The problem of neoliberalist policies is apparent; every single measure of economic prosperity shows the economy did worse under ‘Reagonomics’ than when Keynesian economic policies were applied. Most importantly and most tragically, income growth of middle class households was minimal under supply side policies; income only increased 1.1% in the 2000s and 1.2% in the 1980s while it increased 2.3% in the 1990s under a Democratic presidency, according to the Bureau of Labor Statistics. Even worse, the aforementioned tax cuts were accompanied by deregulation and a sizable reduction in public expenditure in areas like education and healthcare. This allowed the market to have increasing autonomy through reducing wages by curtailing workers’ bargaining power through de-unionizing and abolishing price controls. Policies such as protective tariffs and robust pro-labor laws are important, but progressive taxation ensures the circulation of wealth from the rich to the working class. In fact, not only were neoliberal policies detrimental to the health of the economy, but it caused investment growth to actually lag behind in the 1980s and 2000s (1.4% and 6.7%) as compared to the 1990s with a rate of 10.5%.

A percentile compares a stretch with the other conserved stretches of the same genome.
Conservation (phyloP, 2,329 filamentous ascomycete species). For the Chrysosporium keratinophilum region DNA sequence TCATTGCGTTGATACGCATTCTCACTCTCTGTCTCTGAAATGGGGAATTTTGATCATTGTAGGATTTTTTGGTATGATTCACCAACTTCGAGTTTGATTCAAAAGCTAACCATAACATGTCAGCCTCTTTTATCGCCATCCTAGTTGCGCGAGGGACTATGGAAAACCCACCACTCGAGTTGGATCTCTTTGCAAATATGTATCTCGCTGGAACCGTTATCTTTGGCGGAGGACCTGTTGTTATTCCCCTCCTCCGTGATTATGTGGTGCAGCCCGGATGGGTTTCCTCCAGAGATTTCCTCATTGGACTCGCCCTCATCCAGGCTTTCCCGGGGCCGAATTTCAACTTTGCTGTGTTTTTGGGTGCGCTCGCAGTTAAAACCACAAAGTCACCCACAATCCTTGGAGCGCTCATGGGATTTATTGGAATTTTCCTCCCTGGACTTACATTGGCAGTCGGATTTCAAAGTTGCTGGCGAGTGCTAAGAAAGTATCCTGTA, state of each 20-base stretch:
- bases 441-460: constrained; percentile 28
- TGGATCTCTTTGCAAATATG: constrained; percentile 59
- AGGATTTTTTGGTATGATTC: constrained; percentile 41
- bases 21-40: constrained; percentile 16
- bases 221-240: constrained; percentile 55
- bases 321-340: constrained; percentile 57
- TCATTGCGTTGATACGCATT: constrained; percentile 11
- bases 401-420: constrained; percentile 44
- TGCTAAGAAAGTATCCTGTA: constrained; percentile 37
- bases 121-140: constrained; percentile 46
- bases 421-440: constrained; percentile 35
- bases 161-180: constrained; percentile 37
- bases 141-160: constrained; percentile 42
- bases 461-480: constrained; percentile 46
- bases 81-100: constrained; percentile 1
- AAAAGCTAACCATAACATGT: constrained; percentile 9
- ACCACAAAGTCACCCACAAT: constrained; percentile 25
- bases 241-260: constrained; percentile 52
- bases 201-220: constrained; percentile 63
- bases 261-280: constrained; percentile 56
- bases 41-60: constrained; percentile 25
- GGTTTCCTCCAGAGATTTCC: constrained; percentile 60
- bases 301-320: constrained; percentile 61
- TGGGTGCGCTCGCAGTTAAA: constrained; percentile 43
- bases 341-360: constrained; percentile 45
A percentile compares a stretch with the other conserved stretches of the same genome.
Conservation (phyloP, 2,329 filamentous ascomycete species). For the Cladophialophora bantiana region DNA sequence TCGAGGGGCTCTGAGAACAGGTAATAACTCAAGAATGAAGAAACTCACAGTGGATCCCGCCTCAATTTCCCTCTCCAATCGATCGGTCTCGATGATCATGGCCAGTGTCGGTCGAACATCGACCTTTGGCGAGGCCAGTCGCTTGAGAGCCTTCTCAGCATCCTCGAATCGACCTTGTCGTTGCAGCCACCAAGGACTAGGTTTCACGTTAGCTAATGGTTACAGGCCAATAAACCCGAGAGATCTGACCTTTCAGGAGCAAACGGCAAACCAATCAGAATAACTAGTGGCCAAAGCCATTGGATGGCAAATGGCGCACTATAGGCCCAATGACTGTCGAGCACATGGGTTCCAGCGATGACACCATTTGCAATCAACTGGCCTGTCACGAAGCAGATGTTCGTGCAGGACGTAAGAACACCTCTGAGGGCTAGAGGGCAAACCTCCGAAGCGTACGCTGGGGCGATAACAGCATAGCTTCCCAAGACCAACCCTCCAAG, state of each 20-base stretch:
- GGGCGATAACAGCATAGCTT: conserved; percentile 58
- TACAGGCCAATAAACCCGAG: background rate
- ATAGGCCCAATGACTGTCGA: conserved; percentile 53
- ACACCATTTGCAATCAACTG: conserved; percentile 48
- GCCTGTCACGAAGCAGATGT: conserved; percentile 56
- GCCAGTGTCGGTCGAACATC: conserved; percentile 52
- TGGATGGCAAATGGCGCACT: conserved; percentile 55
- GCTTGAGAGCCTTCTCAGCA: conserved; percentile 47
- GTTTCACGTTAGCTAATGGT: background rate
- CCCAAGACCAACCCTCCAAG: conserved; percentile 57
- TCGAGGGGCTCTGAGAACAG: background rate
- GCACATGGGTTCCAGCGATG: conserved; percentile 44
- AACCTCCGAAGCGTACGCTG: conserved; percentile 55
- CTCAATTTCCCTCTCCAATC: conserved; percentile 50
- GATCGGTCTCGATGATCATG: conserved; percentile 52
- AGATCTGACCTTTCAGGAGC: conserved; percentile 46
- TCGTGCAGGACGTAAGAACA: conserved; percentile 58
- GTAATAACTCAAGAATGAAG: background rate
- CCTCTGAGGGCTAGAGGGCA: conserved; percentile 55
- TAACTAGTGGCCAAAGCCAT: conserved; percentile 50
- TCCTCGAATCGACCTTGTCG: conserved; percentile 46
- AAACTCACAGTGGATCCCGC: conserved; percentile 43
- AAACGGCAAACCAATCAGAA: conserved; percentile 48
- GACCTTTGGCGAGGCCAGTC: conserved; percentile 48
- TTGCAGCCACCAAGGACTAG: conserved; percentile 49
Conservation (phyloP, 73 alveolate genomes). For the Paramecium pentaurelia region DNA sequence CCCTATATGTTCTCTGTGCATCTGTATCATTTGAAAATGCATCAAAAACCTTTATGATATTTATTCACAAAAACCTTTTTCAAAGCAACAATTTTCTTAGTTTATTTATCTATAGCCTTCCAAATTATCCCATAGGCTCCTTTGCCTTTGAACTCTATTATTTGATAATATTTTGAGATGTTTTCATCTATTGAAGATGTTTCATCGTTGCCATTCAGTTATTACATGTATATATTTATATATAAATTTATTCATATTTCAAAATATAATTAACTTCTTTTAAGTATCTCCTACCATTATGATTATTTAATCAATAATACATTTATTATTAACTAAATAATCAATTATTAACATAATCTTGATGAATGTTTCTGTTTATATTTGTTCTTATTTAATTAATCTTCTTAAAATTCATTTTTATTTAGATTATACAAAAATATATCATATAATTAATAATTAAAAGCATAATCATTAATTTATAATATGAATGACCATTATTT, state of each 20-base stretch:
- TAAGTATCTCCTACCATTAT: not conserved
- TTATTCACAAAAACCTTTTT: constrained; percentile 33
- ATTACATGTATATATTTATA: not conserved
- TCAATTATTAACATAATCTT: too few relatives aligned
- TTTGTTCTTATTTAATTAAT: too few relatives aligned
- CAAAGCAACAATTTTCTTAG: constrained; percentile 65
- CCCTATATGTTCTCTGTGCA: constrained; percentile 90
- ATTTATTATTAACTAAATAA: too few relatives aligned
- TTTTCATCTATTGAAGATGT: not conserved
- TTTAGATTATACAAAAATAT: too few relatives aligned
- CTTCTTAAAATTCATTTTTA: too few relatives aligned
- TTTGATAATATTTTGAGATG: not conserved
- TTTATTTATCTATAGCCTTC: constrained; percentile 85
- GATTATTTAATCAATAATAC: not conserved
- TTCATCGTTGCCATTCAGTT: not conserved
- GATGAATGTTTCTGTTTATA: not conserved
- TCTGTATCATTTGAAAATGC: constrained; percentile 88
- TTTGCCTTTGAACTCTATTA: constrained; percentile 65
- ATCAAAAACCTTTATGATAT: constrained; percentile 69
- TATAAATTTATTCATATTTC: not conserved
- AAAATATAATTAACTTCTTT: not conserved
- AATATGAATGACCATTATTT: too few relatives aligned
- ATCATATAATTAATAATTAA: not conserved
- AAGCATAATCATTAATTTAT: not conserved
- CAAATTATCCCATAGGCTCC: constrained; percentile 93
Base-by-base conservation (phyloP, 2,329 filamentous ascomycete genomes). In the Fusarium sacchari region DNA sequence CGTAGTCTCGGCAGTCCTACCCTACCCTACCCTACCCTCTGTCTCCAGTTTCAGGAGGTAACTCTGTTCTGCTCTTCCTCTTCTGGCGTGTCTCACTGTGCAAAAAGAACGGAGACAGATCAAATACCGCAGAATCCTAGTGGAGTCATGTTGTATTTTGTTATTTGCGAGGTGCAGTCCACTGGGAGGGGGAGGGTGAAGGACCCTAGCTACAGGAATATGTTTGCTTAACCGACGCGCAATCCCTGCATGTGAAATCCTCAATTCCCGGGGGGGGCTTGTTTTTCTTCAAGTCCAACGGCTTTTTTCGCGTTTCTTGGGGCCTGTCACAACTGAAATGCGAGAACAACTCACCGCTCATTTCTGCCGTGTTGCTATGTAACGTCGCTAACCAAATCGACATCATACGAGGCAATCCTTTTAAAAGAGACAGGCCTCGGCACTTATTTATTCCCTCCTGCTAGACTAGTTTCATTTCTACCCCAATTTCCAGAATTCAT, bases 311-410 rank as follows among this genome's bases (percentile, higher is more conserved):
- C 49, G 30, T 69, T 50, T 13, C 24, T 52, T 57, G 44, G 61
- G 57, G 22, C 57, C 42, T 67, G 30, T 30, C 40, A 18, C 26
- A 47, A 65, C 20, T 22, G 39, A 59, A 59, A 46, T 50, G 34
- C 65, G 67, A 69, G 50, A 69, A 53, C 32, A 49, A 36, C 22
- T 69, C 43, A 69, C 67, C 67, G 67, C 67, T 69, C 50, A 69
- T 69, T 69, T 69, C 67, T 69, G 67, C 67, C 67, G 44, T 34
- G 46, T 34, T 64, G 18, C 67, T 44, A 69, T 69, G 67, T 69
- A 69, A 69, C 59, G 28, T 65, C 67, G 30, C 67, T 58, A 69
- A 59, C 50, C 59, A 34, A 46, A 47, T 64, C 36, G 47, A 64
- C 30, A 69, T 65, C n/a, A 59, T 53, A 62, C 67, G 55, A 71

The worst result of neoliberal economic policies were the vast wealth inequalities between the 1% and the 99% of America that still persist today. Economists Thomas Picketty, Emmanuel Saez and Gabriel Zucman found that the ultra-rich today earn an average of $1.3 million a year, nearly thrice the amount in the 1980s, where the rich made $428,000 on average. Meanwhile, wages for the bottom 50% of Americans have remained stagnant, due to, among other things, the increasing influence of corporations in politics.
Undoubtedly, the deregulation of the financial sector by Clinton in the 1990s paved the way for the catastrophic depression of 2008-2010. The banking system was allowed to churn out subprime mortgages with the help of the credit rating agencies leading to the needlessly painful bailout suffered by American middle class taxpayers while the heads of investment banks such as Goldman Sachs walked free.
It is astounding that millennials born in the 1980s only stand a 50% chance of earning more money than their parents did. For now, the American Dream is dying and it’s neoliberalism that killed it.